Tuesday, November 17, 2009

The Great Movies: "Sunset Boulevard"

Sunset Boulevard
Billy Wilder, 1950

Preconceptions: I first saw Sunset Boulevard sometime in the late '90s and remember it as being a nice piece of film noir, minus the usual detective.

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Sunset Boulevard is a movie that people who love movies love, because it's about movies. That puts it at risk for being overrated, but it's not; it is a strange and terrific tale brought magnificently to life in black and white.

The film is dark and gritty without being particularly realistic. The three primary characters -- the faded star of the silents, her butler, and the younger man who passively ends up as the third person lodged in their lushly decaying California palace -- are all characitures of madness. The star is disappointed vanity made manifest; the butler is resigned obsession; and the young narrator is the very picture of giving up on hopes, settling for less, giving up on the hard work of retaining one's personal autonomy.

Do they behave realistically? Well, not especially. But since they represent elements of everybody's life experience -- anybody here who hasn't had their vanity disappointed, hasn't pursued an unhealthy obsession, hasn't settled for less? -- the movie works as a universal fable for loss and the feeling of being past one's prime. The characters are real enough that we cringe at their humiliations, but just unreal enough that we can laugh uncomfortably at their excesses.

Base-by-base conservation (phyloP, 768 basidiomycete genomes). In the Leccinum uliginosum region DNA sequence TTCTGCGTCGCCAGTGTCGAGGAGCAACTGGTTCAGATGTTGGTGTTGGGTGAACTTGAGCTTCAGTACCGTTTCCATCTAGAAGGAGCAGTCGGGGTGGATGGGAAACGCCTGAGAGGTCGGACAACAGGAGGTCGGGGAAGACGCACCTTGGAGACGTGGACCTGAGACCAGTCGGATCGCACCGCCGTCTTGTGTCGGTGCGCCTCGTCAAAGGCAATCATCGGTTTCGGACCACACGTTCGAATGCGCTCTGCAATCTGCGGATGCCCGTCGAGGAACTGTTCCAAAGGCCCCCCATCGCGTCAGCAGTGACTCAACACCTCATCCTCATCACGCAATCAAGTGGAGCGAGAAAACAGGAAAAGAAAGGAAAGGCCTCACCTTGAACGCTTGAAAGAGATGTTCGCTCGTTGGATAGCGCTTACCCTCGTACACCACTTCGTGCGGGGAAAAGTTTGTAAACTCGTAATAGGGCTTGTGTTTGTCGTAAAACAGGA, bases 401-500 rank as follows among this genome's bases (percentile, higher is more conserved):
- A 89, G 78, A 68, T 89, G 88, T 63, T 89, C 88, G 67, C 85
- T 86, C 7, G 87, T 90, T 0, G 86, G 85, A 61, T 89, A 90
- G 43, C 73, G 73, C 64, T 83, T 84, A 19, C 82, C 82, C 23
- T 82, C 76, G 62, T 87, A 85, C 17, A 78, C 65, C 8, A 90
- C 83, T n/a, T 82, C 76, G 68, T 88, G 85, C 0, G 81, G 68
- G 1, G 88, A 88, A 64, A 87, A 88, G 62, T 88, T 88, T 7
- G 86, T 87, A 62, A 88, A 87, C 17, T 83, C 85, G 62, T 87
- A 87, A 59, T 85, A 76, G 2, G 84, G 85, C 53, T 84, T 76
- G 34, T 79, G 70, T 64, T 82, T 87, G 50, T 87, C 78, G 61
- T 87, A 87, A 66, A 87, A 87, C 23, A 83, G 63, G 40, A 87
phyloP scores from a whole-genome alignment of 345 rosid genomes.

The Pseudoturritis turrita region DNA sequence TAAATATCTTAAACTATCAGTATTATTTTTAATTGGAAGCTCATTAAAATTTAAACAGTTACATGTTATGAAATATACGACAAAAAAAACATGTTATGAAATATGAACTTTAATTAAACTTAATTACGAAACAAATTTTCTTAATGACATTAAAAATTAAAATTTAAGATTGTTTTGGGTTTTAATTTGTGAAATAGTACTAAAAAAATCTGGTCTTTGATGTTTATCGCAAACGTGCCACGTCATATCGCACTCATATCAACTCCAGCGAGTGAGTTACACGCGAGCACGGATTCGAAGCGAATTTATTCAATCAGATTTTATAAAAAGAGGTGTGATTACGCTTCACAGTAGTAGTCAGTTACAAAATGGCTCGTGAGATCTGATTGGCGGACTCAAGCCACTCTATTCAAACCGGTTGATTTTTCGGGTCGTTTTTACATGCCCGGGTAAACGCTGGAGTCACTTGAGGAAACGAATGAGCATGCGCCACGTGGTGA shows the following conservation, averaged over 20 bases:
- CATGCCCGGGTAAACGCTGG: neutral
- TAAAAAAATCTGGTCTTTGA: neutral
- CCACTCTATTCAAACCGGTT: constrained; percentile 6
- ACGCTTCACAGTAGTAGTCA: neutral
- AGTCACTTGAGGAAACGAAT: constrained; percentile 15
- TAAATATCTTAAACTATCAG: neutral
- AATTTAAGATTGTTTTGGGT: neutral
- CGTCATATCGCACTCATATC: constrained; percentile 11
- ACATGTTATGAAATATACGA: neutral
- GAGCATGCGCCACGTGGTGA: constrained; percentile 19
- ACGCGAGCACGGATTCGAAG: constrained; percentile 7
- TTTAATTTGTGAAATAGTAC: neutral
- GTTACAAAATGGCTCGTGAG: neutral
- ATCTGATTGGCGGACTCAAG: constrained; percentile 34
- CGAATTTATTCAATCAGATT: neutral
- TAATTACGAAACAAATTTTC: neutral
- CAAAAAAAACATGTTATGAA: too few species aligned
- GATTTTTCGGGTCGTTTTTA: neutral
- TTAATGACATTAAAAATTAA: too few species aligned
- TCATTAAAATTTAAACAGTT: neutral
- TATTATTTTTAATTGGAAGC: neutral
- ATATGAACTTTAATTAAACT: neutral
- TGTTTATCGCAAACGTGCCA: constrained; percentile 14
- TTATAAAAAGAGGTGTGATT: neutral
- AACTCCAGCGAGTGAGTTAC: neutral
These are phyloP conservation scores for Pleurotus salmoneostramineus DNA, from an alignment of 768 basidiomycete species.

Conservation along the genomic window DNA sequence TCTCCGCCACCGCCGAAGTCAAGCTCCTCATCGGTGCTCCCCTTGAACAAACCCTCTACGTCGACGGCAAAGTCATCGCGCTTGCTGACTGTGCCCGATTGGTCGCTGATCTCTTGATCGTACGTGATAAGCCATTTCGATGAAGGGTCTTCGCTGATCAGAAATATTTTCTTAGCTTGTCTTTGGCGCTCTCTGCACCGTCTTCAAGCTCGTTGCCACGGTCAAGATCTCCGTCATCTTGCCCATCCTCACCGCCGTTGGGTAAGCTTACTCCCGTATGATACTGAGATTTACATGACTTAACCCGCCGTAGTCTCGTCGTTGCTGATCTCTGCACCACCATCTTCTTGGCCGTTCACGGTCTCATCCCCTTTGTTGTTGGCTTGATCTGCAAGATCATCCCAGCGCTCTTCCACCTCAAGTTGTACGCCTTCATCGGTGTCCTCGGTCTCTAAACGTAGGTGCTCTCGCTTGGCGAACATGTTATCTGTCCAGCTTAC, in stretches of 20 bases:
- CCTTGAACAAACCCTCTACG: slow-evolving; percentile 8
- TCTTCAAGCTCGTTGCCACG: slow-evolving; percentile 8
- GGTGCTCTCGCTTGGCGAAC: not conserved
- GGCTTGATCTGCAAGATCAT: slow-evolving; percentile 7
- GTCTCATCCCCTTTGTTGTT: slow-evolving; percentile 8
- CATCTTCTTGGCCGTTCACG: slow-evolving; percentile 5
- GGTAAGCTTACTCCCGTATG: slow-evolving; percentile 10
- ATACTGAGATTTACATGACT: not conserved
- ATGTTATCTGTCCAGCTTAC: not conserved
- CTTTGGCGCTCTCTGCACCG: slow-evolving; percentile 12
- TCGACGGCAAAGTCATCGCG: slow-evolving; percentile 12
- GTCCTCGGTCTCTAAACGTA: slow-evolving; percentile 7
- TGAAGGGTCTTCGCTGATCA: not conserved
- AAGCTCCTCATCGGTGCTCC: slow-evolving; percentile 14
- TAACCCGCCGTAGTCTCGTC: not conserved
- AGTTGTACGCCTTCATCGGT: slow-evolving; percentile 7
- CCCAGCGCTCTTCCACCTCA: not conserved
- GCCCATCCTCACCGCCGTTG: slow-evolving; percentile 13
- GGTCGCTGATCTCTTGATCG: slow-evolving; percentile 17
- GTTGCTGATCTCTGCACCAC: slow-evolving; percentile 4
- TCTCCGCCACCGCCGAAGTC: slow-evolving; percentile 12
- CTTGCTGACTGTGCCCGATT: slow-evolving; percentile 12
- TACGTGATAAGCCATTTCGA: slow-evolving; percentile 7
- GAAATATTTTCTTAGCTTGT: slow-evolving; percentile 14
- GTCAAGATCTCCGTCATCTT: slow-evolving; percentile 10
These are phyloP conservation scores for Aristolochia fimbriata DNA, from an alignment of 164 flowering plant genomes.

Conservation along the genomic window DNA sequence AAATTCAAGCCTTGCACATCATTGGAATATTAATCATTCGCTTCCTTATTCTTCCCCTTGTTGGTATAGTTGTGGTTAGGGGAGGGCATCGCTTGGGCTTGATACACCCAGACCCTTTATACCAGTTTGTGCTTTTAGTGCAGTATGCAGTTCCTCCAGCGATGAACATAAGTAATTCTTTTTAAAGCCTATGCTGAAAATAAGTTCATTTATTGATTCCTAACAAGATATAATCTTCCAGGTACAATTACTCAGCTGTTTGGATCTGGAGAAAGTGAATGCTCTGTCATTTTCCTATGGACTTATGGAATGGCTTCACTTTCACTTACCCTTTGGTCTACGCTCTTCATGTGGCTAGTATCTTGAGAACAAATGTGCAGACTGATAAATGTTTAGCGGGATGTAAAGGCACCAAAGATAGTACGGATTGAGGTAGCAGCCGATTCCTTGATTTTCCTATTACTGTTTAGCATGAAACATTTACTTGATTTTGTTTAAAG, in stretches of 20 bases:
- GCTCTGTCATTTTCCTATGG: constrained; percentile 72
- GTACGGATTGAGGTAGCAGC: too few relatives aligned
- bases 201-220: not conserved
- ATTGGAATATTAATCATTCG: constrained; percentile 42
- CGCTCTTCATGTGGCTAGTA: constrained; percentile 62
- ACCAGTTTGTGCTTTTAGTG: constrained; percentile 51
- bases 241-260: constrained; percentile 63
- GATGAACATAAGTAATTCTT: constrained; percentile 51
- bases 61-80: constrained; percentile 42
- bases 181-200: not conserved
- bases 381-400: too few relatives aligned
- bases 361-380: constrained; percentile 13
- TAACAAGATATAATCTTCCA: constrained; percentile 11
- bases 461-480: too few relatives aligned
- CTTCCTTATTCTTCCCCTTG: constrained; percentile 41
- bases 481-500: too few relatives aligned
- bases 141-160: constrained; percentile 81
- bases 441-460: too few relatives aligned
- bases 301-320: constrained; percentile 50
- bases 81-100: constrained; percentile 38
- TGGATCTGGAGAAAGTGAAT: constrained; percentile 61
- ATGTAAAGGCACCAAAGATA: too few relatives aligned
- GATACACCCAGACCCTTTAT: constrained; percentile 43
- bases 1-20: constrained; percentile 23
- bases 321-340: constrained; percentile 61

Plot: Failing young screenwriter finds himself in a bizarre relationship with a former movie star who is pathologically unable to accept her fall into obscurity.

Visuals: Terrific sets, especially the megalomanical shrine of the star's mansion and its rotting exterior. Nice visual tricks in the scenes set at the studio. Great black and white filming of the primary characters in the light-and-dark of the mansion's interior.

Dialog: Witty and crisp, in the best noir tradition. Dialog is used as much in establishing the characters and relationships as it is advancing the plot -- a relatively great proportion of the script is taken up with demanding, insisting, and refusing.

Prognosis: The trick to Sunset Boulevard is to not assume that because it's an "old movie" in black and white, it must be literal-minded. Nah. It's SUPPOSED to be edgy, and when watched with that in mind it is strange and awesome. Recommended for anybody with any appreciation for dark drama.


Cartophiliac said...

And, believe it or not, the Broadway Musical version is pretty good too!

Elizabeth said...

Now THIS one sounds very interesting. Thanks for reviewing.